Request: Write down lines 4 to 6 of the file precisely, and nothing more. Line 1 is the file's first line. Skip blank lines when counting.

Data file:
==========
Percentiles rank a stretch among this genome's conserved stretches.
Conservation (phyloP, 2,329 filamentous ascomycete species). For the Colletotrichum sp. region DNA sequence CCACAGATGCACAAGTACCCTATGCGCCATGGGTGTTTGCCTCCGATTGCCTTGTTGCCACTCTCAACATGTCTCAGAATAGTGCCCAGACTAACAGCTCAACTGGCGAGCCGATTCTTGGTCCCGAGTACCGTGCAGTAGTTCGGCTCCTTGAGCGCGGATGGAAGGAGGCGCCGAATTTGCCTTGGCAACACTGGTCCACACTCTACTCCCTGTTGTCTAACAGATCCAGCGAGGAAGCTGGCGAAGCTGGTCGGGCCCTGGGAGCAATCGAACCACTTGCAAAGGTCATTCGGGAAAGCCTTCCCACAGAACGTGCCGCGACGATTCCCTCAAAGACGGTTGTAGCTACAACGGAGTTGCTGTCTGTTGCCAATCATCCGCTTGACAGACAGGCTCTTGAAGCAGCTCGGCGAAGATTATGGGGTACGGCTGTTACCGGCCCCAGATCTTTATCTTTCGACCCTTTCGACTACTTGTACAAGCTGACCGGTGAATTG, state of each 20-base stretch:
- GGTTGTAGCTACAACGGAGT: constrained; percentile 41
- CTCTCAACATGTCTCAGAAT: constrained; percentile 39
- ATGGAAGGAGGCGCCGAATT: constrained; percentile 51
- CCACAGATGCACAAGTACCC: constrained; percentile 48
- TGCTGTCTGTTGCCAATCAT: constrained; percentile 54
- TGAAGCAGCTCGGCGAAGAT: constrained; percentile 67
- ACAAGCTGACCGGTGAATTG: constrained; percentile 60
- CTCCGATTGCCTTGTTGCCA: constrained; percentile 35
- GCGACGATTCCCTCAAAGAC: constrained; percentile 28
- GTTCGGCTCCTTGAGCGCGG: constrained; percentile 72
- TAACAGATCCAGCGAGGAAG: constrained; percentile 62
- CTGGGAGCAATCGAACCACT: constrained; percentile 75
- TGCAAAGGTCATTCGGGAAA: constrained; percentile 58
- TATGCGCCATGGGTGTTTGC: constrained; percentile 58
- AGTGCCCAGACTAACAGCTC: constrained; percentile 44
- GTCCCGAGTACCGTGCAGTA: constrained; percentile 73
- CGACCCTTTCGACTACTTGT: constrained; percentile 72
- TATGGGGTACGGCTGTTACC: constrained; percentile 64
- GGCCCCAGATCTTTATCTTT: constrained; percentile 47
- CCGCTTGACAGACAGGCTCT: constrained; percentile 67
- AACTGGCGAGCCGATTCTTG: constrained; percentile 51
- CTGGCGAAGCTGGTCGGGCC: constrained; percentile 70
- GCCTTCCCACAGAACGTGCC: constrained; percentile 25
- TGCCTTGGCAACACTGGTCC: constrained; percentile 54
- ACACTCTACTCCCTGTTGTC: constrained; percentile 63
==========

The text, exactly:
- CTCTCAACATGTCTCAGAAT: constrained; percentile 39
- ATGGAAGGAGGCGCCGAATT: constrained; percentile 51
- CCACAGATGCACAAGTACCC: constrained; percentile 48